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Brushing Up On 2-7 Triple Draw: Five Tips for Success

2-7 Triple Draw

Coming up in about a week and a half, Event #34: $1,500 2-7 Triple Draw will take place at the 2016 World Series of Poker. The cards will be in the air on Monday, June 20 at 3 p.m. in Las Vegas, so that gives you a good chunk of time to do some last-minute cramming before taking your shot in one of the more popular mixed games.

If you're a beginning, we're here to help you get a hang of the basics. If you're a little bit more advanced, remember that it never hurts to give yourself a refresher course. That's why we've compiled a list of 2-7 triple draw advice for you.

1. Always Have a Deuce

Now, you don't always have to have a deuce in your hand. The more advanced you become with the game, the more you'll be able to open up your range of starting hands and get more creative. But for those getting involved as more novice players, always having a deuce in your hand is a good rule to adhere to.

To put it simply, you can't draw to the nuts in 2-7 triple draw without having a deuce in your hand. The card is in the name of the game, and it's for good reason. Last year, PokerNews spoke to Stephen Chidwick about 2-7 triple draw, and he gave us three tips. Having a deuce was his first piece of advice, and you can read more by clicking here.

2. Aim for an Eight

With four betting rounds and three drawing rounds, powerful hands can be made in 2-7 triple draw. In 2-7 single draw, often played with a no-limit betting style, you tend to see weaker hands take down pots. Don't be fooled that the same will apply for triple draw. The two additional drawing rounds and limit betting structure keep things much tighter at showdown.

First of all, all players, including yourself, have more opportunities to draw and make high-quality hands. Secondly, it's harder to bluff players in a limit betting structure, which means people don't do much of it.

All of that said, it's best to aim to make an eight or better, meaning a non-straight or non-flush hand with an eight as your highest card. This is something Ken Lo explained very well last June, and we'd recommend you give his article a read here.

3. Avoid Straight-Making Starting Hands

There are times when two cards can be better to start with than three, even though you might think that doesn't make sense because you'd only have 40 percent of a complete hand versus 60 percent. Starting with a deuce and a seven is better than starting with a four, five, and six. Yes, you have more of the lowest cards in the deck to start, but they're connected and you'll make an unwanted straight a lot of the time. You'll also find that most of the time your opponents will have deuces in their hands, making it harder for you to pull one and not make a straight.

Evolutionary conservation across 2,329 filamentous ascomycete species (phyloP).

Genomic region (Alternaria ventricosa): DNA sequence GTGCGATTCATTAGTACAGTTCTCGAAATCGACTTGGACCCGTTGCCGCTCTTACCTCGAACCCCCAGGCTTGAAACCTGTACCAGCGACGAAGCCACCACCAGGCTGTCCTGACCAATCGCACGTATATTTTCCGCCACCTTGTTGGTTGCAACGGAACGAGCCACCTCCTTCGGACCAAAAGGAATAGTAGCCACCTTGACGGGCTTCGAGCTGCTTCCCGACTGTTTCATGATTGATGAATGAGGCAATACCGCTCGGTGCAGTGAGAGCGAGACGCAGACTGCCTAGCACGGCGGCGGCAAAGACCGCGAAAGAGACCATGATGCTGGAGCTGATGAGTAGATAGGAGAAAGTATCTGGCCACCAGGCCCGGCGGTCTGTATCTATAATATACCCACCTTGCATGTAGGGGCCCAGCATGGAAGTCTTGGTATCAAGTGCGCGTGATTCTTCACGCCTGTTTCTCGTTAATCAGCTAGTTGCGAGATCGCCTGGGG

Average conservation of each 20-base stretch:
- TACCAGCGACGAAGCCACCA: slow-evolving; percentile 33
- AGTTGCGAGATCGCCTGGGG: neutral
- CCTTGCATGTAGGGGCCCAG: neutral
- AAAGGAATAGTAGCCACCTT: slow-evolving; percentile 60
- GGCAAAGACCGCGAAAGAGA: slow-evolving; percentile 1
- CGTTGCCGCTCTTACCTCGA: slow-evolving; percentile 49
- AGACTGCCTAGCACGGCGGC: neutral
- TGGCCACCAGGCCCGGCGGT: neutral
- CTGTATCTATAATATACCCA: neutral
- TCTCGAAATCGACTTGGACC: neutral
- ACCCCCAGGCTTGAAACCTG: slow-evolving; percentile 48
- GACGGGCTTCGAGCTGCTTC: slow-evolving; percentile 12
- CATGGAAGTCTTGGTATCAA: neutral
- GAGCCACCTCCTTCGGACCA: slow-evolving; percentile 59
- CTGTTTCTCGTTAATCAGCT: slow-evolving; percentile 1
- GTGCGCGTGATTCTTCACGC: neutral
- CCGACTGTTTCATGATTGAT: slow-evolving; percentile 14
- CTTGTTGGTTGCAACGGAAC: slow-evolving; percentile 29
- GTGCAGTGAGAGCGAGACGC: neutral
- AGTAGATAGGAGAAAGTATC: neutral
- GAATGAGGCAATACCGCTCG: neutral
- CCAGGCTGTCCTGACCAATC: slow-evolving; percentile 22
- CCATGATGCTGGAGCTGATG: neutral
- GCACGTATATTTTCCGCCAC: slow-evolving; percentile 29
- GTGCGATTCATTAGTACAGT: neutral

It's these straight-making hands that you'll want to avoid starting with in order to give yourself the best chance at drawing well in order to win at showdown. If you ask Matt Glantz, "The biggest mistake inexperienced players make is playing hands that could make a straight, four cards to a seven like a {7-}{6-}{4-}{3-} or a {8-}{6-}{5-}{4-}. You'll learn from experience that those are just junk hands that you can't go with."

You can read more about what Glantz has to say about 2-7 triple draw advice by clicking here.

4. Position, Position, Position

Like any poker game, position is paramount. Having knowledge of what your opponents are doing before you have to act can really tip the scales in your favor, and this is also extremely true in 2-7 triple draw.

When you're playing pots out of position, you're at a disadvantage to most players and your win percentage will suffer because of it. You'll be able to bluff less and will require more strong made hands to rake in pots. When you're in position, you can use the additional information you're privy to in order to outmaneuver your opponents in more creative ways, much like you would do in a standard game of no-limit hold'em.

"Position is as important in triple draw as it is in any game, because you get more information when you see how many cards your opponent is drawing in front of you," Glantz said in the same article. "Your opponents' actions will really change the decisions that you will make, and need to make."

5. Three Draws Doesn't Mean More Hands

Because you get three chances to draw in 2-7 triple draw, beginning players often think you can open up your starting-hand ranges under the false impression it's easy to improve with three chances to do so. If you come out guns blazing and playing a lot of hands, especially in tournaments where chips are so valuable, you'll soon realize that this isn't the way to go.

Be selective with the starting hands you play and pay attention to your position, just as you would in no-limit hold'em. A hand like {a-Spades}{10-Spades} might be folded under the gun in a full-ring game, but on the button you're likely going to make some moves. The earlier you are in your 2-7 triple draw schooling, the tighter you'll want to be with the hands you play. We know this isn't always the most entertaining approach, but understand that the more experience you gain the more you'll be able to open up.

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  • Brush up on your 2-7 triple draw knowledge with these five tips.

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